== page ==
The Tehri Hydro Power Project (THPP), also known as the Tehri Dam, is a development project in the Indian Himalayas that provides electricity, drinking water, and irrigation to North India. This paper will explore the ways that the THPP succeeded and failed by considering the priorities of the Indian government and how they directed the actions of the THPP. These priorities include the generation of hydropower, the generation of profit, and the prioritization of urban residents over rural populations. Using a social justice lens, the social impacts of the THPP will be examined, as well as the larger relationship between development and displacement in India.
If you need assistance with writing your essay, our professional essay writing service is here to help!Essay Writing Service
History: 1960s to 2000s
The Tehri Hydro Power Project was a controversial undertaking that initially struggled to gain traction and become reality. The project was conceptualized in the 1940s and work began in the early 1960s. In 1963, surveys were conducted that assessed the viability of the Bhagirathi River Valley in the Himalayas as a location for the dam (Reddy, 2016). Nearly a decade later, the design for the dam was proposed, and then from the 1970s to the 1990s, funding streams were pursued. In the 1990s, funding was finally secured, the design for the dam was approved, and construction began. The Tehri Hydro Power Project was fully finished in 2007, more than 60 years after conceptualization, and nearly 40 years after work began on the project (Reddy, 2016).
Throughout this lengthy process, Bhagirathi River Valley residents lived in perpetual uncertainty. The Tehri Hydro Power Project would dam the Bhagirathi River and create Tehri Lake, a 20 square mile reservoir. The reservoir would fully inundate the town of Old Tehri, where approximately 12,500 people lived, and flood approximately 100 rural villages upstream that housed between 80,000 and 100,000 people (Newton, 2008). Some residents watched anxiously, others organized and protested. Many residents hung on to the hope that a lack of funding, combined with Indian governmental bureaucracy, would prevent the project from ever coming to fruition. They held onto hope for 40 years, but in the end, tens of thousands of people were involuntarily displaced from their homes so the dam could be built.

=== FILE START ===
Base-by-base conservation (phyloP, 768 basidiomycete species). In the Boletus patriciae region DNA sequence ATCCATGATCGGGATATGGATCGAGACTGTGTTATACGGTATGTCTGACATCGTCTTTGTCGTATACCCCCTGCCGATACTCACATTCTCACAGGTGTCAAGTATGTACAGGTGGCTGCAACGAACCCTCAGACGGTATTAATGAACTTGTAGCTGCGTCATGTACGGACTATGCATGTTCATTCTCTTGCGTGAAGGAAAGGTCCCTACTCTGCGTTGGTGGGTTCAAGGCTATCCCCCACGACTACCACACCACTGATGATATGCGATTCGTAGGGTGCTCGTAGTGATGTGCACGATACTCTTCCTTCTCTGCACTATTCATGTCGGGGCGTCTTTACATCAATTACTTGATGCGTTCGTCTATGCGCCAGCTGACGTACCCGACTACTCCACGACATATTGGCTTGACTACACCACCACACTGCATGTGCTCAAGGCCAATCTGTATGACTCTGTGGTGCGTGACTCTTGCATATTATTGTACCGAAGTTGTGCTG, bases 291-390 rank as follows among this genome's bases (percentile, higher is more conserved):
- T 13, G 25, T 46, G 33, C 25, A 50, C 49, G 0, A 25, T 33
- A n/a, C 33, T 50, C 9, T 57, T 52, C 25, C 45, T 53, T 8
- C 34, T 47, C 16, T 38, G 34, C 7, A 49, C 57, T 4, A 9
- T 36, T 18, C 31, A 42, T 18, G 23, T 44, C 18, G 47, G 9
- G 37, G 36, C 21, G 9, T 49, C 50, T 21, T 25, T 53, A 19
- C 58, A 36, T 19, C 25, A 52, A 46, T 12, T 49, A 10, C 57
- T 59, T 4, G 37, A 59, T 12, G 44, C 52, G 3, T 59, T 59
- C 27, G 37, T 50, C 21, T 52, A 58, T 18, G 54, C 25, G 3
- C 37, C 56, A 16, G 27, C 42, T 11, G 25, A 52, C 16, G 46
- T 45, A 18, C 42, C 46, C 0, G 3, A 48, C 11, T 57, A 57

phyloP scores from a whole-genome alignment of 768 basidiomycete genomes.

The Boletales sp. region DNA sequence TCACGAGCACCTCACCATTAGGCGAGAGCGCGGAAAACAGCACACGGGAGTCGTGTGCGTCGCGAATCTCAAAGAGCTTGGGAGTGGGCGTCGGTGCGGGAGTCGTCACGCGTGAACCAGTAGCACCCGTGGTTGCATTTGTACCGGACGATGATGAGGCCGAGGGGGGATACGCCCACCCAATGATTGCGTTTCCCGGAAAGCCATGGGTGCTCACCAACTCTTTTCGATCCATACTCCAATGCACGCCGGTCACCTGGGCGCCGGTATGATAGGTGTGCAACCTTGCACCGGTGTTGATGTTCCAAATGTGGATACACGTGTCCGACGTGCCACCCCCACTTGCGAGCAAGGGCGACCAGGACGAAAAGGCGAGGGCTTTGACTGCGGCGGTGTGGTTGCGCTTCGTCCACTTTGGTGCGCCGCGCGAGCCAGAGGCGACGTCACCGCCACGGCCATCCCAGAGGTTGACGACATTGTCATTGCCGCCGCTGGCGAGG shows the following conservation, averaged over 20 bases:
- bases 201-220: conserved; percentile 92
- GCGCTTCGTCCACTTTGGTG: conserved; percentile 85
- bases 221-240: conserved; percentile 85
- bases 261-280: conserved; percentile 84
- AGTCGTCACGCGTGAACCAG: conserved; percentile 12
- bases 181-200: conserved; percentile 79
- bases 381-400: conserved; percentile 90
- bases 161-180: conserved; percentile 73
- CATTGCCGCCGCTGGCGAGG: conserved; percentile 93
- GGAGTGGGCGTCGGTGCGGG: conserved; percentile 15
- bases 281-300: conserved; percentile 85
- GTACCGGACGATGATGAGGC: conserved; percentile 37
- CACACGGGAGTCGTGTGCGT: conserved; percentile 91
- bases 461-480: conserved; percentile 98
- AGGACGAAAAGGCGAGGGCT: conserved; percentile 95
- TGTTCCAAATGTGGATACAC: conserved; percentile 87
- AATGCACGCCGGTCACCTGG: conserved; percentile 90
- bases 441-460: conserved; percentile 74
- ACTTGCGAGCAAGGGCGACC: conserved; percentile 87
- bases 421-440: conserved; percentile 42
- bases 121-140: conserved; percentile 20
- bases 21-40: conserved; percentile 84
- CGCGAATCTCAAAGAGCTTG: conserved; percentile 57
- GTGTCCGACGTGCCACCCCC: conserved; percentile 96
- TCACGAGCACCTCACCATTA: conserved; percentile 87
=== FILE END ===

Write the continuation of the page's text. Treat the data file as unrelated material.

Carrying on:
The Tehri Hydro Power Project is owned and operated by the Tehri Hydro Development Corporation, which is a joint venture undertaken together by the Government of Uttar Pradesh and the Government of India (International Hydropower Association, 2017). Annually, the Tehri reservoir provides 6,200 GWh of clean, renewable electricity to India, drinking water to 7 million people, and irrigation to much of North India.
While an impressive economic undertaking, the dam has been criticized due to the hazards the government has created by building the dam on a major fault line (Gupta, Mahesh, Sivaram & Rai, 2012). Although the project engineers maintained that the dam could withstand an earthquake of up to 8.0 on the Richter scale (Iyengar, 1993), a breach in the dam would be devastating to the surrounding area. If the dam broke, it would release 3,200 million tonnes of water held 550 meters above sea level, from the mountains into the plains below. Projections show that a 200 meter high wall of water would obliterate the lower lying cities of Devaprayag, Rishikesh, and Haridwar. The number of deaths in this scenario is estimated to be upwards of a hundred thousand, and millions along the river would be affected. Projections show this flood affecting six cities and countless villages, in total impacting approximately 2 million people. In addition, another danger is the possibility that the weight of water in the reservoir would cause ground tremors and trigger an earthquake (Rao, 1988).
There were two main groups of people that were displaced by the creation of Tehri Lake: residents of the town of Old Tehri, and residents of the villages that lined the Bhagirathi River upstream of the dam. Planned resettlement was managed by the Indian government, and was handled differently for the two populations relocated. The government allocated different amounts of resources to each group, prioritizing the urban displacees and providing fewer resources to the rural villagers.